Range Fuels produces cellulosic methanol

By Holly Jessen | July 15, 2010
Posted Aug. 19, 2010

Range Fuels Inc. is one step closer to producing cellulosic ethanol at its Soperton, Ga., plant. The company announced Aug. 17 that it had completed an initial phase of production by producing cellulosic methanol, which is expected to be followed by ethanol production in the third quarter.

"The reason for starting up on methanol and then following with ethanol production is that the methanol catalyst is not as costly," David Aldous, Range Fuels' president and CEO told EPM. "So if we had any issues with the production of syngas we wouldn't end up destroying any expensive catalysts associated with the production of ethanol."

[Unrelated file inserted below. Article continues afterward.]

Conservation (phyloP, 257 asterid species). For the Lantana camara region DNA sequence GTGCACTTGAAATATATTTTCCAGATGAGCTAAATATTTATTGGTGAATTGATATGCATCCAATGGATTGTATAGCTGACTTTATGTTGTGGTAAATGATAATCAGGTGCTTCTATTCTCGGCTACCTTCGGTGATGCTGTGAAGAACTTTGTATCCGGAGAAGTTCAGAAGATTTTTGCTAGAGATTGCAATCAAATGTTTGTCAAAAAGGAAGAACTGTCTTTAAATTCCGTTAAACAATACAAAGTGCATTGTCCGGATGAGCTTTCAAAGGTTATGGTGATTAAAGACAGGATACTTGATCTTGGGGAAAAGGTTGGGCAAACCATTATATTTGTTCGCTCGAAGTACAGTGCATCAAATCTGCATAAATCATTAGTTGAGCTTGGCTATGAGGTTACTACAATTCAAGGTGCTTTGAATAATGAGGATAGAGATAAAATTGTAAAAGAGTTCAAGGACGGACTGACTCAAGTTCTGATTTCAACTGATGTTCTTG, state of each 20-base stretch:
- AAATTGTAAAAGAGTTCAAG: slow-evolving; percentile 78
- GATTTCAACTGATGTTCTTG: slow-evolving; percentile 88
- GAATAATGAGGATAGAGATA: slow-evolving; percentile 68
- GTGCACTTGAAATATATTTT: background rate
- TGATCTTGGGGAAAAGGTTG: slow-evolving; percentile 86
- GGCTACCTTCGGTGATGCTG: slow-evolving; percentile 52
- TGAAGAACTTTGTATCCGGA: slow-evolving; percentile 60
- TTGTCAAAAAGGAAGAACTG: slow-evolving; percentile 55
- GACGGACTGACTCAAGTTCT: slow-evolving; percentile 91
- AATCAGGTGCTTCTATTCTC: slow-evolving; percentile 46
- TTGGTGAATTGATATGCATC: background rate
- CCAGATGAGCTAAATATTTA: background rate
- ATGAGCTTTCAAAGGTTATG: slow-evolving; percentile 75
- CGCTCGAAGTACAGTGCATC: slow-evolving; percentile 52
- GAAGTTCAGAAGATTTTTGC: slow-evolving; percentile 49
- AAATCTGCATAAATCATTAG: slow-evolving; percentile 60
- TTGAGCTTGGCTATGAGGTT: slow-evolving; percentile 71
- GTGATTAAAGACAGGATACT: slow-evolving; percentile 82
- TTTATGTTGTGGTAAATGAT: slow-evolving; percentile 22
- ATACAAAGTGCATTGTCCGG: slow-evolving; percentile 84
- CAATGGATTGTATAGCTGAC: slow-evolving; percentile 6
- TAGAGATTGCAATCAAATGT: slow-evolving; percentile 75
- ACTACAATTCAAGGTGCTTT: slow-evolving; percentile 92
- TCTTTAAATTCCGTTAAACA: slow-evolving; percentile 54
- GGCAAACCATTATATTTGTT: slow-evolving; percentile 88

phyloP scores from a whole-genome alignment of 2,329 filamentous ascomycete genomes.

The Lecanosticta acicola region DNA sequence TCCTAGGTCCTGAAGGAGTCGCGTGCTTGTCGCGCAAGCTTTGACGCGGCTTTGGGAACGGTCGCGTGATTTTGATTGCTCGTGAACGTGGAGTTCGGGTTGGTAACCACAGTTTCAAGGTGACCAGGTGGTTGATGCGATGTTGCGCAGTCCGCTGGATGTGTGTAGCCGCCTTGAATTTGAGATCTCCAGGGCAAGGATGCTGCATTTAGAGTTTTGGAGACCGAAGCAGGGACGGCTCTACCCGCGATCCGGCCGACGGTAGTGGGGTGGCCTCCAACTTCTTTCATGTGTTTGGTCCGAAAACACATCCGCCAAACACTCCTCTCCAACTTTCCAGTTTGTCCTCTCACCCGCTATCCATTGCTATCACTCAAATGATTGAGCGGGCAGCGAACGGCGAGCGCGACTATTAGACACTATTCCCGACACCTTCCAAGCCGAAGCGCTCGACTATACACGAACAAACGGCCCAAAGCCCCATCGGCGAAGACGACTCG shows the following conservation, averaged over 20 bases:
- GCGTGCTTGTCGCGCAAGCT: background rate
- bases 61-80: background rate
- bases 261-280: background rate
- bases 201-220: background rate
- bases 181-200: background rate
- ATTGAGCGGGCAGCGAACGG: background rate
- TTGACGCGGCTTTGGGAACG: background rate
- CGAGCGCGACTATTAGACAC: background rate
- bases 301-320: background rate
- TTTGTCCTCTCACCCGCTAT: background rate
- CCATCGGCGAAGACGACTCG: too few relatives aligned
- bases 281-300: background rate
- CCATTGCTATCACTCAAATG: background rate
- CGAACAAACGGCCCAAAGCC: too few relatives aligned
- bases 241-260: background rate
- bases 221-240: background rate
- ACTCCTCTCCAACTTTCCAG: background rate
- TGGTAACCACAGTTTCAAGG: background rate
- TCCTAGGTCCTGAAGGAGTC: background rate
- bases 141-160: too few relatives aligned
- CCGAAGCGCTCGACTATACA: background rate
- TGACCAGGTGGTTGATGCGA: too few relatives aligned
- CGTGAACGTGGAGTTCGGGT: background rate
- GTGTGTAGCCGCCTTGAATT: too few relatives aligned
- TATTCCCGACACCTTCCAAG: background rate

The methanol produced will be used to produce biodiesel, the company said. In the beginning, the woody biomass from nearby timber operations will be the main feedstock at the plant. However, Range Fuels also plans to experiment with other feedstocks, such as miscanthus and switchgrass. "With the first U.S. commercial production of cellulosic biofuels from non-food biomass, Range Fuels has taken a giant step in delivering on its vision of offering solutions to the pressing global challenges of energy independence, the environment, and the economy," Aldous said.

Construction to expand the plant to 60 MMgy of cellulosic biofuels is expected to begin next summer. The plant is permitted to produce a total of 100 MMgy of methanol and ethanol.